Aortic aneurysm is the 13th leading cause of death in the United States, 25% of which are thoracic aortic aneurysms (TAA). Approximately 15,000 people die every year of rupture of aortic aneurysm. Thoracic aortic dissection (often resulting from TAA) is another devastating condition that causes 10,000 deaths each year. Mouse models have been used to study TAA and dissection (TAAD) for years. However, there has been no significant improvement in medical treatments to prevent or reverse human TAAD. Gene mutations in the pathway of transforming growth factor (TGF) -? predispose patients to TAAD. Just as early research on mutations of low density lipid receptors opened a door to the medical treatment of coronary artery disease, studying the mechanisms of genetic alterations of the TGF-? pathway that cause TAAD, namely TGFBR1 and SMAD3 mutations which result in Loeys-Dietz syndrome (LDS) type 1 and 3, could open a door for the medical treatment for all TAAD in general. It is very interesting that patients with TGFBR1 or SMAD3 mutations frequently develop aortic root aneurysms first, initially sparing the rest of the aorta. The aortic root is composed of smooth muscle cells (SMCs) from the second heart field through Cardiovascular progenitor cell (CPC) lineage. TGF-? is critical for SMC differentiation from the second heart field. The mutations of TGFBR1 or SMAD3 in LDS patients are loss-of-function mutations. Our preliminary data showed that human induced pluripotent stem cells (iPSCs) with SMAD3 knockout or pathogenic TGFBR1 knockin (KI) mutations had defective differentiation of SMCs through CPC lineage compared to isogenic normal control iPSCs. Therefore, we hypothesize that pathogenic mutations in TGFBR1 or SMAD3 will disrupt SMC differentiation and thus decrease the contractile activity of CPC-derived SMCs and disrupt the extracellular matrix, resulting in aortic aneurysm. We have enrolled families of LDS type 1 and 3 patients, and normal controls, and generated iPSCs from all subjects. We will create the pathogenic LDS knock-in mutations of TGFBR1 or SMAD3 in normal control iPSCs, and correct the gene mutations in LDS iPSCs using CRISPR/Cas9 genome editing technology. We will then compare the SMC differentiation and function through CPC lineage (CPC-SMCs) in KI mutation vs. normal control groups; LDS patients vs. mutation-corrected groups. Using CPC-SMCs, we will create a tissue engineered blood vessel (TEBV) in a bioreactor with pulsatile flow, and compare the biomechanics of the TEBV with or without TGFBR1 or SMAD3 mutations. Finally, we will transplant the TEBV into nude rabbits to generate an in vivo human aneurysm with TGFBR1 or SMAD3 LDS mutations in rabbits to determine the molecular mechanism of the aortic aneurysm formation due to TGFBR1 or SMAD3 mutations, enabling screening of potential medical treatments. Our proposed study will provide in-depth knowledge of aneurysm formation in LDS patients and provide the foundation to develop novel medical therapies for TAAD in general.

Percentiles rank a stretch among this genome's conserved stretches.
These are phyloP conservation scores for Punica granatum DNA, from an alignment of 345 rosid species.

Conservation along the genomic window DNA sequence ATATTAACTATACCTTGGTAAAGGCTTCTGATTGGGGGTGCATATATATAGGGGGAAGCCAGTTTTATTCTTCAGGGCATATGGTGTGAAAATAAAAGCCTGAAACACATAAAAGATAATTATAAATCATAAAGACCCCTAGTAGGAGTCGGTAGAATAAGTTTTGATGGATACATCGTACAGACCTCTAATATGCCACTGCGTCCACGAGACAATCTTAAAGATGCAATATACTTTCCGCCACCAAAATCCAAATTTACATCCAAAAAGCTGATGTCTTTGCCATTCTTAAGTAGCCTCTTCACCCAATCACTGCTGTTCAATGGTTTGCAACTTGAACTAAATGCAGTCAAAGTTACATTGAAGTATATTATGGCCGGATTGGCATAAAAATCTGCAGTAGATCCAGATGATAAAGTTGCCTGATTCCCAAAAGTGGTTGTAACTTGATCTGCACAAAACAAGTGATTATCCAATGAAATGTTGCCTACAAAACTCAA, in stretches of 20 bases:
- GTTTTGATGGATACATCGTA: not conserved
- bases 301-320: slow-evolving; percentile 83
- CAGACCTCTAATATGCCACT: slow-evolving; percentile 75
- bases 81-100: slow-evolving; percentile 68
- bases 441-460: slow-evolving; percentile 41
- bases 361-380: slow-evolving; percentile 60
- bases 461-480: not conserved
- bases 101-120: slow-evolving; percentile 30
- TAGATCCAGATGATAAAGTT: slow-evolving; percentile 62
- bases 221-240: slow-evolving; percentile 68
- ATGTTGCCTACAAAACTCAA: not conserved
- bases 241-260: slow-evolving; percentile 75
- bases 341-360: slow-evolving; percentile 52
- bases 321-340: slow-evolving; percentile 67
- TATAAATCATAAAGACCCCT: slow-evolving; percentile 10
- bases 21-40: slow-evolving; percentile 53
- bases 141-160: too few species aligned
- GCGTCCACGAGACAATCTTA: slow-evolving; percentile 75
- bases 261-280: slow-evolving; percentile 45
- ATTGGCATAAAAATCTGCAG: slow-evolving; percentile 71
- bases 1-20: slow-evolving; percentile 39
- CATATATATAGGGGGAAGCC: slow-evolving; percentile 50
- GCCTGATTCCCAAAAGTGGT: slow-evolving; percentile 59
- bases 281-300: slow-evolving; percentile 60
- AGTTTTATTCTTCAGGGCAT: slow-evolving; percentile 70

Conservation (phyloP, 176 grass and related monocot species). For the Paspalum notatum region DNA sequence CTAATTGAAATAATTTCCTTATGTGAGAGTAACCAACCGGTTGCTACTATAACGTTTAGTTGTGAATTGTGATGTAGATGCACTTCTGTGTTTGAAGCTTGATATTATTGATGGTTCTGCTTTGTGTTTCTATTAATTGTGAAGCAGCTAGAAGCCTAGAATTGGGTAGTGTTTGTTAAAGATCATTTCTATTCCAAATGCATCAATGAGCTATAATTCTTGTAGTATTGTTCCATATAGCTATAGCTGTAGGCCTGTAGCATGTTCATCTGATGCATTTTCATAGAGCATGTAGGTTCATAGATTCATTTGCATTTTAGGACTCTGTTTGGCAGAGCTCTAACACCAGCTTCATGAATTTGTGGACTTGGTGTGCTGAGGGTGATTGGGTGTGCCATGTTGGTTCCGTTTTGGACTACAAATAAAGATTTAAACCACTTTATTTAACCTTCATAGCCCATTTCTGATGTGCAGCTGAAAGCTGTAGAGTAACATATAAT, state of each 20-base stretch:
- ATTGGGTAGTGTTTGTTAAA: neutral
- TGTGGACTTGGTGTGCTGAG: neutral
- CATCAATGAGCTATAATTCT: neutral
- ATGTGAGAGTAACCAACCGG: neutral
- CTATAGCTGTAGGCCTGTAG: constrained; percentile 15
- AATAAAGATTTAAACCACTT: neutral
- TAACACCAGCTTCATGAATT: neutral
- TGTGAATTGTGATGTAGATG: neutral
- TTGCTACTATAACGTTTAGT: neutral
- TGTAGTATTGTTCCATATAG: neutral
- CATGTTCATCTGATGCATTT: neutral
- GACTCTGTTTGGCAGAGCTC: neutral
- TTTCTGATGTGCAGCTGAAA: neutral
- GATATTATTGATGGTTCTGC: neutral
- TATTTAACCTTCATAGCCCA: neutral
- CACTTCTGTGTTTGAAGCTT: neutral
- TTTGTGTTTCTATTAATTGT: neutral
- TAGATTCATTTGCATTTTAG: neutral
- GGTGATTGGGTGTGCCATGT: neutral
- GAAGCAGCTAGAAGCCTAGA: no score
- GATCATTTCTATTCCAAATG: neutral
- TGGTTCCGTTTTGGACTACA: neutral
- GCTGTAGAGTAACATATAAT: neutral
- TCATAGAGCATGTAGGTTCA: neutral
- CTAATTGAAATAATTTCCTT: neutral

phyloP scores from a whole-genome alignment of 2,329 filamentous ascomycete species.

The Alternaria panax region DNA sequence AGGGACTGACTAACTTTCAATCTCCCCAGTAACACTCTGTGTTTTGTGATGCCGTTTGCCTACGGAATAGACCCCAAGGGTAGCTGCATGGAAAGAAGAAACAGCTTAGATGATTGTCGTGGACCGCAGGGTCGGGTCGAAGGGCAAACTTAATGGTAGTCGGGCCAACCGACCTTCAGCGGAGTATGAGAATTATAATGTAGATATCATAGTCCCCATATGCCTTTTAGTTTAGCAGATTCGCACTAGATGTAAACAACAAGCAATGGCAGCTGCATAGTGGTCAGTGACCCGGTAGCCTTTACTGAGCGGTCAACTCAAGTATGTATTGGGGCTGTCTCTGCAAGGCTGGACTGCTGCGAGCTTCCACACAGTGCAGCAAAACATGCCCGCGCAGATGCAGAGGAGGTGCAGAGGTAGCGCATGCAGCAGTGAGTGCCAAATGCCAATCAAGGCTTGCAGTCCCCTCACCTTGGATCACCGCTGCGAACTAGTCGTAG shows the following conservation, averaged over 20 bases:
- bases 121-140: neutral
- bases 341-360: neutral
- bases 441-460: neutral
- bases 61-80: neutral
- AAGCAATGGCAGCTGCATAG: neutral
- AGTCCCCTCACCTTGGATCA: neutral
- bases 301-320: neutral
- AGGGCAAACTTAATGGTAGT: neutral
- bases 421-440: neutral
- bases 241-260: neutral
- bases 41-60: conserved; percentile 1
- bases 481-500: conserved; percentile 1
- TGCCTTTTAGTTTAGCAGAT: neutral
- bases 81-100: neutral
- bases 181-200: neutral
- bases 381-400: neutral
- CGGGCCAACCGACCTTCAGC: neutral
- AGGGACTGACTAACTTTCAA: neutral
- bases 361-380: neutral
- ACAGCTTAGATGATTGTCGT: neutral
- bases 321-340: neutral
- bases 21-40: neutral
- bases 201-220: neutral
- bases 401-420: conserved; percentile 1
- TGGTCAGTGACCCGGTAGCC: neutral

The mechanism of thoracic aortic aneurysm and dissection is unknown and there is no medical treatment. We propose to use patient induced pluripotent stem cells to create tissue engineered blood vessels and implant these blood vessels into novel nude rabbits to determine the mechanisms of TAAD and identify novel treatments.